For decades, Tsang Tsou Choi — shirtless, a towel around his neck, supported by crutches — roamed the streets of Hong Kong armed with bottles of black ink and a calligraphy brush. From the 1950s to the 2000s, he turned everything from lampposts to phoneboxes into rippling vistas of Chinese characters. His scuzzy, calligraphic graffiti had a hit-and-run quality; as soon as they were painted over by the city’s sanitation department, he would return to rewrite them. What did Tsang’s messages, filled with outlandish stories of a lost emperor and being celebrated at Art Basel Hong Kong later this month, mean?
Tsang was born in 1921 in Liantang village, in the southern Chinese province of Guangdong. At the age of 16, with little formal education, he arrived in Hong Kong. For much of his life, Tsang worked in manual labour and rubbish removal (in 1987, he seriously injured his legs after a waste container fell on him). He lived out of a small, dilapidated apartment.
One of his mysterious claims was that his ancestors had once owned the territory of Kowloon, the peninsula north of Hong Kong Island. Tsang said that had seen a family tree which connected him to an important courtier of the bygone Zhou dynasty. His graffiti was filled with staccato-like references to this lineage, accompanied by a rebellious attitude towards the British authorities who had apparently stolen his lands. A typical piece might include the exhortation “Down with the Queen of England” and “Fight with Britain”, alongside his self-styled title, the King of Kowloon. Sometimes he embellished his right even further, laying claim to the imperial throne of China itself.
Tsang’s script crawled up walls, pillars, even cars. He was drawn to symbols of British power, making his mark around the city’s Victoria Park or on Hong Kong’s colonial postboxes (apparently the royal insignia proved irresistible). Whether or not you viewed his graffiti as a disturbing outburst or the writings of a doomed dreamer, his lacerating poetry seemed to be everywhere — a feature of the cityscape itself. Tsang became such a cultural icon that he once starred in a commercial for the household cleaning brand Swipe, in which he used the detergent to wipe away his writing. (His passion proved too much for his wife, who left him.)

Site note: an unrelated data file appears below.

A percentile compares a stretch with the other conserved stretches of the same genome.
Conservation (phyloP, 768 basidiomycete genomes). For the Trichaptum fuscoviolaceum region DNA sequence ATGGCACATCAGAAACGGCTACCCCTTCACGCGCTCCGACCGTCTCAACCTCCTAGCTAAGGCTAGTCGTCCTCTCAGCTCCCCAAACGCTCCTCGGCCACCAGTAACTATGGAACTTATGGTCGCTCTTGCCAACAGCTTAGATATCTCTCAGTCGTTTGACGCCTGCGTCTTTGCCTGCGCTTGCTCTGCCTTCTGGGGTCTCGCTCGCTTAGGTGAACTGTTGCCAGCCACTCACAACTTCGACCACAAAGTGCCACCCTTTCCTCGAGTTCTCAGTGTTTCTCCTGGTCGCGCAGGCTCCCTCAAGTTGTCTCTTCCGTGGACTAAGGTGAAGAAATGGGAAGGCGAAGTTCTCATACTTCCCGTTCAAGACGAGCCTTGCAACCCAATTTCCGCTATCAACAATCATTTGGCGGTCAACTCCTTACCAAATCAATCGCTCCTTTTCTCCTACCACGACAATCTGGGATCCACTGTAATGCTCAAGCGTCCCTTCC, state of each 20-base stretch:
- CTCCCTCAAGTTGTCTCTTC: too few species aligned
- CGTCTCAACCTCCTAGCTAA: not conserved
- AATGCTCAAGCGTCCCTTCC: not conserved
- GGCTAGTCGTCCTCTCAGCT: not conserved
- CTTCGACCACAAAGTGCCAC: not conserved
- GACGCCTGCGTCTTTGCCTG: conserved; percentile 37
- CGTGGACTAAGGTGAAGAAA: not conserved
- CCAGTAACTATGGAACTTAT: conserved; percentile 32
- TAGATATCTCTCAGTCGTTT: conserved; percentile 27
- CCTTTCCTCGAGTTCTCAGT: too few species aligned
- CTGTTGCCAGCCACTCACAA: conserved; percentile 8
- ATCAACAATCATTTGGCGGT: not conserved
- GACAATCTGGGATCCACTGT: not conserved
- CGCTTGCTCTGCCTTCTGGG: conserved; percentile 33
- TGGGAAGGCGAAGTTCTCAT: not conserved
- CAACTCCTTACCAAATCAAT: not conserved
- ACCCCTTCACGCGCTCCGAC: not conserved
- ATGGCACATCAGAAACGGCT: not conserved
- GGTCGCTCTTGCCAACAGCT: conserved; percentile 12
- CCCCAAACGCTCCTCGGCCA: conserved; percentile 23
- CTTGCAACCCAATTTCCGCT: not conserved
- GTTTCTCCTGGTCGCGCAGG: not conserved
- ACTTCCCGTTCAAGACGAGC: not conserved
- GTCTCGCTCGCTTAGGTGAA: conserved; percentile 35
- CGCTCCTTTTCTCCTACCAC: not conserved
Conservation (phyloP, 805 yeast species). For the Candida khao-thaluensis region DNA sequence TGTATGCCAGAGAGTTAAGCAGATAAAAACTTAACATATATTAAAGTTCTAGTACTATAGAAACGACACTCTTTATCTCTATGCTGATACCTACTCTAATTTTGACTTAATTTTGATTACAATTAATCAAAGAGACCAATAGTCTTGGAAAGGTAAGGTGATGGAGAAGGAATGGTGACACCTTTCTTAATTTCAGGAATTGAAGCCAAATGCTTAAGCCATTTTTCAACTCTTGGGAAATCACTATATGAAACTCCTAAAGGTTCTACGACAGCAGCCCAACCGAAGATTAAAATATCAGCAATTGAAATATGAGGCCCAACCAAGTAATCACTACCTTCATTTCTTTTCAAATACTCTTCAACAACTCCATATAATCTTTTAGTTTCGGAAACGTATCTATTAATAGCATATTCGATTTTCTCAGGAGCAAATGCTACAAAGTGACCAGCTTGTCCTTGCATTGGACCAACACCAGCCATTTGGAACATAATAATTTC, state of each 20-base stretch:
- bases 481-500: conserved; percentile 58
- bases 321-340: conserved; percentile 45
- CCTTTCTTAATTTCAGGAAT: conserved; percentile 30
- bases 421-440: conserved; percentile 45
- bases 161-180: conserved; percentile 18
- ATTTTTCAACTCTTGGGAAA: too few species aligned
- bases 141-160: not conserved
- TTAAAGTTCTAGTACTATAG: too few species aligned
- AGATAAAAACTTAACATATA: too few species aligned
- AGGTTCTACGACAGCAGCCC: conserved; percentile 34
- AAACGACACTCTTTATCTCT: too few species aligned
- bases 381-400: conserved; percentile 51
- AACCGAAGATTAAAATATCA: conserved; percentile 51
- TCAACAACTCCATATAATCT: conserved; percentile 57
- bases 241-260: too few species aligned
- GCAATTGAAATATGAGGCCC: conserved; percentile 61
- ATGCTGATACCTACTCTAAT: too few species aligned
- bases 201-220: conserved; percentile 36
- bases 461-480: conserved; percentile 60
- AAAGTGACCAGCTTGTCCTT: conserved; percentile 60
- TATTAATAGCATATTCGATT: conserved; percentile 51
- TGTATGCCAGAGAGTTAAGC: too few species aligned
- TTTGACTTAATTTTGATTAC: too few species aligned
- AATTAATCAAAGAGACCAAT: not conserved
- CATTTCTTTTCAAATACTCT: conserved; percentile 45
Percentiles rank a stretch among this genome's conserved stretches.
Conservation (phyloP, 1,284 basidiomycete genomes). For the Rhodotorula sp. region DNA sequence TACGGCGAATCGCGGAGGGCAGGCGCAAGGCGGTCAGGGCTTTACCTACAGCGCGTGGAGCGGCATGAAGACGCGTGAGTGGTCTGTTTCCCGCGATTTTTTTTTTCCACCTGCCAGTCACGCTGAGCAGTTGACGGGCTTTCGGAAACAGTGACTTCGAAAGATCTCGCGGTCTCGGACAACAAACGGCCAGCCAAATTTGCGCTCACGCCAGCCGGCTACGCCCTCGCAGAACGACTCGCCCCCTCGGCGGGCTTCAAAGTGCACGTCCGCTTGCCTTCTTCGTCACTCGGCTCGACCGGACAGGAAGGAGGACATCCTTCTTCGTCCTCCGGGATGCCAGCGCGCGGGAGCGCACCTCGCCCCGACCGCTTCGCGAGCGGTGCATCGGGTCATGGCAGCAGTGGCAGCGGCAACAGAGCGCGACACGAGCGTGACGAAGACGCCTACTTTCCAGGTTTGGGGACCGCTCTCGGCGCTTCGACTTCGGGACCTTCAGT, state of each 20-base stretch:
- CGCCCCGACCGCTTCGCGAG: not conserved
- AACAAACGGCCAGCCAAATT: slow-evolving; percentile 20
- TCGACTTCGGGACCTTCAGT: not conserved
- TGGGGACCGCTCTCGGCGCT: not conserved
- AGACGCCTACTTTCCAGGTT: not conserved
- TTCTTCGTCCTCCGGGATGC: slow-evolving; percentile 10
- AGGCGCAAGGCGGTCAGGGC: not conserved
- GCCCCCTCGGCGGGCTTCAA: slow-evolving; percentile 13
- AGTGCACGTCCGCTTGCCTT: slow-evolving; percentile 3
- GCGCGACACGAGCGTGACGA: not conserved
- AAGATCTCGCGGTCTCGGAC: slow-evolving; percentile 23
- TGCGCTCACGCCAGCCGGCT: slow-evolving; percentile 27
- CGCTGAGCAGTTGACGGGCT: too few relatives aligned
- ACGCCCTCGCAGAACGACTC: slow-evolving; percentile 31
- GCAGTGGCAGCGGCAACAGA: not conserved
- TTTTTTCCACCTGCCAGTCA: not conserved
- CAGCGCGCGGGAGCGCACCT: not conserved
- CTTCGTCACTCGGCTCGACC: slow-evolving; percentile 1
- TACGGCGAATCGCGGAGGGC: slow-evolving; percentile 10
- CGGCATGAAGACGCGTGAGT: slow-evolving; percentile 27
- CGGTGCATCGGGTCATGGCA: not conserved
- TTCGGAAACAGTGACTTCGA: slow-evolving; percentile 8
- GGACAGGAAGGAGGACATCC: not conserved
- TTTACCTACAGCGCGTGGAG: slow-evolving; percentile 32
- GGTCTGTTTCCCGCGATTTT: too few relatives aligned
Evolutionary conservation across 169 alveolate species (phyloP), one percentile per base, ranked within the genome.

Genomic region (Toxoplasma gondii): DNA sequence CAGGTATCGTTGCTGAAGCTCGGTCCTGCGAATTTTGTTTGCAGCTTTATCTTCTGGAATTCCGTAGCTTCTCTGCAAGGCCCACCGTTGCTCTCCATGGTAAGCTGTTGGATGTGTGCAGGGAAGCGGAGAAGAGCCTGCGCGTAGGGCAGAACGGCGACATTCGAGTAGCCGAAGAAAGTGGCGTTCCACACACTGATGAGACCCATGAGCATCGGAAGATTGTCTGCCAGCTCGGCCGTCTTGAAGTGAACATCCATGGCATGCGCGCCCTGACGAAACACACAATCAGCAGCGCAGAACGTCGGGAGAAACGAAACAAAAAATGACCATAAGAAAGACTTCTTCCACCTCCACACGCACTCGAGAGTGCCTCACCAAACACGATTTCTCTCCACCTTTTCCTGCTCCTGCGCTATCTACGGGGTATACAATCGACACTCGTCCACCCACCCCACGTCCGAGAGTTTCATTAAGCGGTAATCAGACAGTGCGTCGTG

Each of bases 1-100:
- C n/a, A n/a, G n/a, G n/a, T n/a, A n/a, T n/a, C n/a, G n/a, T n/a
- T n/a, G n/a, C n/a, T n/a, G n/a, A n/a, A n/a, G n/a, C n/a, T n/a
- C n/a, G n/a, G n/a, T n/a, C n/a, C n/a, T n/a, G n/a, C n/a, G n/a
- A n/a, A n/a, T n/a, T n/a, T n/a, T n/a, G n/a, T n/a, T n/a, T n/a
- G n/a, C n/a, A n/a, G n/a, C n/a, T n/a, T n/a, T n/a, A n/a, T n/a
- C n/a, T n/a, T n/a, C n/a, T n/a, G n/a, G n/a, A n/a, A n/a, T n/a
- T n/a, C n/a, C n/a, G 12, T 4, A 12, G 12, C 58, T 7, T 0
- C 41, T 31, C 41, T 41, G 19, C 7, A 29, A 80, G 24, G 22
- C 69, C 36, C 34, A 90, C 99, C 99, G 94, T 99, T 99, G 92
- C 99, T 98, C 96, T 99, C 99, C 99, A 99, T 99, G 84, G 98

The art world seems to have decided Tsang, who died of a heart attack in 2007, is more genius than madman. The Art Basel presentation by Lucie Chang Fine Arts will show ink-on-paper works, including an inscription on a map of Kowloon, alongside ephemera such as brushes and markers. (The works come via the collector and curator Willie Chung, a close friend of Tsang.) The gallery will also be staging a solo Tsang exhibition in its main space, displaying objects he drew on alongside his TV, kettle and newspaper collection.
The institutional recognition dates to 1997 — the year in which Hong Kong’s sovereignty was passed to China — when Tsang was included in Cities on the Move, the influential touring exhibition focused on East Asian urbanism and art. In 2003, his work could even be seen at the Venice Biennale. In 2013, a Vespa adorned with Tsang’s graffiti fetched HK$1.84mn at a Sotheby’s auction.